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United States v. McOuat

United States District Court, E.D. North Carolina, Western Division

December 19, 2017

UNITED STATES OF AMERICA, Plaintiff,
v.
MAUREEN DENISE MCOUAT, Defendant.

          ORDER

          W. EARL BRITT SENIOR U.S. DISTRICT JUDGE.

         This matter is before the court on defendant's motion for directed reference to the bankruptcy court, (DE # 23), and motion for judgment on the pleadings, (DE # 21). Plaintiff (the “government”) filed a response to each motion. (DE ## 26, 27.) This matter is ripe for disposition.

         I. BACKGROUND

         In 2007 or early 2008, defendant began discussions with the U.S. Department of Agriculture-Farm Service Agency (“FSA”) to obtain a loan to purchase a farm. (Compl., DE # 1, ¶ 10; Answer, DE # 5, ¶ 10.) On 13 March 2008, defendant informed the FSA that she had found a farm property to purchase in Lillington, North Carolina, (Compl., DE # 1, ¶ 11; Answer, DE # 5, ¶ 11), and that she would need an operating loan in order to cover various expenses, (Compl., DE # 1, ¶ 13; Answer, DE # 5, ¶ 13). On 28 March 2008, defendant submitted an FSA-2001 form, Request for Loan Assistance, requesting an operating loan in the amount of $53, 000. (Compl., DE # 1, ¶ 15; Answer, DE # 5, ¶ 15.) On this form, defendant did not list a fence as an expenditure nor state her intention to erect a fence. (Compl., DE # 1, ¶ 17; Answer, DE # 5, ¶ 17.) On 30 April 2008, defendant submitted an FSA-2038 form, Farm Business Plan Worksheet, detailing projected income and expenses for the farm for the production cycle of 1 May 2008 to 30 April 2009. (Compl., DE # 1, Ex. A.) On that document, defendant did not list a fence as an expenditure, state her intention to erect a fence, or state her intention to purchase a nearby residence. (Compl., DE # 1, ¶ 21; Answer, DE # 5, ¶ 21.)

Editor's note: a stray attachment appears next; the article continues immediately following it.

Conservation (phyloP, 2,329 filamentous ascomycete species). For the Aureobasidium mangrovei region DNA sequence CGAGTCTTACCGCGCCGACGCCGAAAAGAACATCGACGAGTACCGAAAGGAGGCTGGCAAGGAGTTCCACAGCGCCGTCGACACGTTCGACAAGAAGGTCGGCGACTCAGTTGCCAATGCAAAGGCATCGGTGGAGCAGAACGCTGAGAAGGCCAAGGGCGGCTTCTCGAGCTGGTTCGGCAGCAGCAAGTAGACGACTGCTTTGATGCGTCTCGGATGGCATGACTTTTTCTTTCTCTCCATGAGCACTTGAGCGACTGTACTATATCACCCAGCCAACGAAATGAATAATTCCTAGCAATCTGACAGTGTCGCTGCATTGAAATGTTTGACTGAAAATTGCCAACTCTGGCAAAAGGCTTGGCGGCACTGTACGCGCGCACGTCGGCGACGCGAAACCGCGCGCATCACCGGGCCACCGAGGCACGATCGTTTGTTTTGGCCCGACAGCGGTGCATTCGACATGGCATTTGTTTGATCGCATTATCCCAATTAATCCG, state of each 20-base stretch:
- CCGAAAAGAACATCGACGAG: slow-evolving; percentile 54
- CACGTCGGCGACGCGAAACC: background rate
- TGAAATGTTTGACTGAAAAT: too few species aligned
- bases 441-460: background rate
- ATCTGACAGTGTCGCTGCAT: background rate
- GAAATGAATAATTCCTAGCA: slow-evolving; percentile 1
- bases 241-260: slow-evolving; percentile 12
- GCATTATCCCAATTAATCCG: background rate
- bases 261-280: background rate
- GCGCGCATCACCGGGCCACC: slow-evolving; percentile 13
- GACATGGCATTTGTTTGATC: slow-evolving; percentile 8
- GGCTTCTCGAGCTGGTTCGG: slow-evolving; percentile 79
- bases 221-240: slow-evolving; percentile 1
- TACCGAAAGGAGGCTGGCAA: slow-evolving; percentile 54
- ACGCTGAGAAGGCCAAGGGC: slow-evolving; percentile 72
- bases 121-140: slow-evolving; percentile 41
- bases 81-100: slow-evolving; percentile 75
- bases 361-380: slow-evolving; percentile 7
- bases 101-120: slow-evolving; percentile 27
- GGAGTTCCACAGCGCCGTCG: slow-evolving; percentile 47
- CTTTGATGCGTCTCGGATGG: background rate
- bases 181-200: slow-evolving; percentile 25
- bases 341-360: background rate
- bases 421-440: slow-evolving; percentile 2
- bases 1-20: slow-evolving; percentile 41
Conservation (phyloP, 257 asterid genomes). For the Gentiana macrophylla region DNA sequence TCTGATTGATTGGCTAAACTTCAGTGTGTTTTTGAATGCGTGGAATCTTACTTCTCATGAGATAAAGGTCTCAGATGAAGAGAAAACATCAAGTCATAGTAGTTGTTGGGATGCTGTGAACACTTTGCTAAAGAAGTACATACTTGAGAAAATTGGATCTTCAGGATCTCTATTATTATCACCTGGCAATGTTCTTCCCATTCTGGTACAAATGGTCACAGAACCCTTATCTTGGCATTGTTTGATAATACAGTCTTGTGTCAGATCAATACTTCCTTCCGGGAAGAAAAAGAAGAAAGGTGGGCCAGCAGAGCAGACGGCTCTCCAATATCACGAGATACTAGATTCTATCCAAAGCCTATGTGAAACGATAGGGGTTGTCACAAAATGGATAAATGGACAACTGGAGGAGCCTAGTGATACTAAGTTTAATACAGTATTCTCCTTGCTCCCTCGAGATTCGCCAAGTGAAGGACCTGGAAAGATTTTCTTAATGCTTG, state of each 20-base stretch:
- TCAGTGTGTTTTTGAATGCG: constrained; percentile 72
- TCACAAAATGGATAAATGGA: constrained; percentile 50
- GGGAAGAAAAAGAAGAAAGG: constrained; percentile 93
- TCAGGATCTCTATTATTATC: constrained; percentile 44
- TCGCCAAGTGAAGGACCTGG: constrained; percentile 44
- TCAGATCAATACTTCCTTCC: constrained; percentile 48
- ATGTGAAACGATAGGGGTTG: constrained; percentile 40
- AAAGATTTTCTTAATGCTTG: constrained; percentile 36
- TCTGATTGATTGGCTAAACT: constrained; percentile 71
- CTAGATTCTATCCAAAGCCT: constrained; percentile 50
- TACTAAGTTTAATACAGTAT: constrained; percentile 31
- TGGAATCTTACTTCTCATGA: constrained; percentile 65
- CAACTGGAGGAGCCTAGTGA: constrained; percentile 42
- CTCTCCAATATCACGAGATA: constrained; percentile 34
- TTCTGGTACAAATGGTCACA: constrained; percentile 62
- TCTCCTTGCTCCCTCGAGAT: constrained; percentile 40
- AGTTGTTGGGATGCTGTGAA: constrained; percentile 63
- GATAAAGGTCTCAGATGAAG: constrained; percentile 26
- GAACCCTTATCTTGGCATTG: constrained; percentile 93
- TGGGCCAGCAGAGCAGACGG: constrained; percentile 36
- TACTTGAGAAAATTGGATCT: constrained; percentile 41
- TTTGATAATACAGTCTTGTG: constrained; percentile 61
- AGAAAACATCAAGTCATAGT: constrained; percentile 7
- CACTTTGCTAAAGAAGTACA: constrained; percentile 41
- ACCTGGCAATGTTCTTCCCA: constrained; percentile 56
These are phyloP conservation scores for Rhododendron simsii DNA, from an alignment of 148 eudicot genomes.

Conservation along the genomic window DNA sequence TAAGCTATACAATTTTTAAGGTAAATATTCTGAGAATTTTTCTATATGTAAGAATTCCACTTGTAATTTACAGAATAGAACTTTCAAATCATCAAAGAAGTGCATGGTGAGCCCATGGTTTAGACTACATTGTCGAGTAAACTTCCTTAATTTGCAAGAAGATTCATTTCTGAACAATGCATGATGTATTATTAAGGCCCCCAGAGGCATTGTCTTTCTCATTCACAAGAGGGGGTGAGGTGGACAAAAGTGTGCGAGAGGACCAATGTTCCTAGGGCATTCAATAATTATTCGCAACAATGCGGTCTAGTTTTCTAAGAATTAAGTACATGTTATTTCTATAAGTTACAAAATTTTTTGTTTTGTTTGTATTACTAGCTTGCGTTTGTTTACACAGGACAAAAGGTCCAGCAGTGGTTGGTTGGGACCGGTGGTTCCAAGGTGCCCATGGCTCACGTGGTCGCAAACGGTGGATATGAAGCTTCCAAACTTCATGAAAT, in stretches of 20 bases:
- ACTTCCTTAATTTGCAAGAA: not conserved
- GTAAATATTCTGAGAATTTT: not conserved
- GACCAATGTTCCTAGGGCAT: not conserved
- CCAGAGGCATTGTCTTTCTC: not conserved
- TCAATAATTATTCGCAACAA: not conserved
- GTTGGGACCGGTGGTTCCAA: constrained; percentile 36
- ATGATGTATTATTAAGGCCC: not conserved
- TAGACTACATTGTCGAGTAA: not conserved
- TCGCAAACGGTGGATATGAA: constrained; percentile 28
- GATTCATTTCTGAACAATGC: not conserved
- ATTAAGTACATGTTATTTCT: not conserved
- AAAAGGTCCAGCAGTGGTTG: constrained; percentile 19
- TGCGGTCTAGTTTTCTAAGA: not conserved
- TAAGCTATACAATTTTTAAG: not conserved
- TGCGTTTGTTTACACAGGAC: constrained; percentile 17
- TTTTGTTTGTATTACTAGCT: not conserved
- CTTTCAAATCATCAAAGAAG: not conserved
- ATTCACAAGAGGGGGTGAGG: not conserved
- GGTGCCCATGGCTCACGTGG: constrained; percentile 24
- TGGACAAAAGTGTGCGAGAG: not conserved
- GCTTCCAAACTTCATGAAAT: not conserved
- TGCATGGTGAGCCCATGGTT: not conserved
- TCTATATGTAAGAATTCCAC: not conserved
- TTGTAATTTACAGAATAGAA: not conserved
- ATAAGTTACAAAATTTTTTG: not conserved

On 29 August 2008, defendant notified the FSA of “[r]ecent financial changes, ” including, among other things, purchasing and paying for a 33-foot travel trailer meaning that she would no longer have any monthly rent or house payments. (Compl., DE # 1, Ex. B.) Defendant also listed needed operating expenses that were “their own collateral, ” including a greenhouse. (Id.) Defendant further detailed approximately $20, 000 worth of operating expenses needing collateral. (Id.)

         The government alleges that in late September 2008, defendant signed a Farm Assessment form acknowledging “there were no planned changes to the operation from the proposed plan, ” (Compl., DE # 1, ¶ 29), as well as a Form FSA-2028, Security Agreement, listing a greenhouse as collateral for the operating loan, (id. ¶ 30), and stating she would “use the operating loan funds for the purpose for which they were advanced, comply with the farm operating plan, and care for and maintain collateral in good condition, ” (id. ¶ 31). According to the government, the operating loan proceeds in the net amount of $43, 000 were disbursed to defendant on 25 September 2008.[1] (Compl., DE # 1, ¶ 32.)

         On 15 February 2009, defendant spent $18, 657 of the farm operating loan proceeds on a fence erected on her farm, which was not listed in prior communications or agreements with the FSA. (Id. ¶ 33; Answer, DE # 5, ¶ 33.) Defendant alleges that the fence was an “essential farm operating expense, ” as wild animals were destroying her crops and killing her livestock. (Answer, DE # 5, ¶ 33.)